Two days later, Channel 2 spotted Hedgecoth and Jordan, at a gas station near Noah’s Ark.
“You can’t tell me what happened to more than half a million dollars in the last five years?” Channel 2 asked.
“Nothing has happened to over half a million dollars, except it was spent on children,” Hedgecoth replied, dismissing the allegations as being trumped-up by disgruntled former employees.
Hedgecoth admits five of the six kids featured on her website as “children of the ark” are her own adopted children.
Channel 2 asked, “Besides your adopted children, who are the children living in that home?”
“There’s children we have rescued from another country that are medically fragile,” replied Hedgecoth.
“Online, you say the money you’re raising is going to abused and neglected children?” Channel 2 asked.
“Absolutely,” replied Hedgecoth, “Have you ever been to Haiti?”
The sixth child featured on the website is Haitian. As of last summer, he was being adopted by Hedgecoth’s daughter.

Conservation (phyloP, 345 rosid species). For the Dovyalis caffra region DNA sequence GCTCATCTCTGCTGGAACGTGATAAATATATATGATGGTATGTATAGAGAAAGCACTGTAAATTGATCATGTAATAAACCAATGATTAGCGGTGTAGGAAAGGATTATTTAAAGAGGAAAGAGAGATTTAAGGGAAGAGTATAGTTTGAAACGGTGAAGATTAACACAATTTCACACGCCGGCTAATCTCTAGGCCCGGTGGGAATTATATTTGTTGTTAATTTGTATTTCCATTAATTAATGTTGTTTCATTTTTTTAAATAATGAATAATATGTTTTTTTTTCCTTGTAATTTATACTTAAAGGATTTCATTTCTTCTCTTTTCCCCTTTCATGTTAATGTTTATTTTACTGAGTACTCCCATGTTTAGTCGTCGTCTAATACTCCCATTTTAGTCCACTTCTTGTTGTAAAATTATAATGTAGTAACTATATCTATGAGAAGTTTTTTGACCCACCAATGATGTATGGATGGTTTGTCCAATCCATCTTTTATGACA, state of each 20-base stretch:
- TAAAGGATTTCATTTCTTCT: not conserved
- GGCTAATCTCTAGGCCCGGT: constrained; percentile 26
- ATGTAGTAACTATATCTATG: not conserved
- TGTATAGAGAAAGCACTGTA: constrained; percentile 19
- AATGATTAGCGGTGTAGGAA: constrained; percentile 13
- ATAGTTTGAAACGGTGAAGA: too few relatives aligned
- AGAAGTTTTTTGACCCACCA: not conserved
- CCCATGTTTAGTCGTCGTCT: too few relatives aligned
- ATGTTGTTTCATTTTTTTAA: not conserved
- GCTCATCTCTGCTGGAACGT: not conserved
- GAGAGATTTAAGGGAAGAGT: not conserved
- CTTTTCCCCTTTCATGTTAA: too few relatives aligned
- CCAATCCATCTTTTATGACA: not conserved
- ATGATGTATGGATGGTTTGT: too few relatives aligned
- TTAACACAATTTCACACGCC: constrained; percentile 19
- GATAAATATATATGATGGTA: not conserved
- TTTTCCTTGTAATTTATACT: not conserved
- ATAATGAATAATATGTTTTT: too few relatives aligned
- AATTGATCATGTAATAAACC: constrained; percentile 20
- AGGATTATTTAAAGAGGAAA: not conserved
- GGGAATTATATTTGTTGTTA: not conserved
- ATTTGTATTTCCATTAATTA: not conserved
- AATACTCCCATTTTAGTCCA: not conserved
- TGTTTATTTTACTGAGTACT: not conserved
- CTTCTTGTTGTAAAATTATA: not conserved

“Putting them out there as foster kids, and people are giving them money, I mean, once you adopt them, they’re your kids. It’s not up to everybody else to raise your kids,” said Phillips-Linger.
‘Never misspent one penny’
Hedgecoth claims she pays for 100 percent of her adopted children’s expenses and lifestyle, but admits they all live on the tax-free property. She says it is no longer a children’s home, it is her home.
The latest IRS tax return for the children’s home charity lists a $950,000 building as an asset, along with $150,000 worth of equipment.
“I have never misspent one penny, not one penny,” said Hedgecoth, “And I can prove it.”
She may have to.
Georgia’s Secretary of State’s charities division opened an investigation after Channel 2 inquired about the Noah’s Ark records. The state plans to investigate both charities, based on the whistleblowers’ claims.
After Hedgecoth’s interview, Noah’s Ark changed its website, to specifically say it does not take in foster children through the state of Georgia.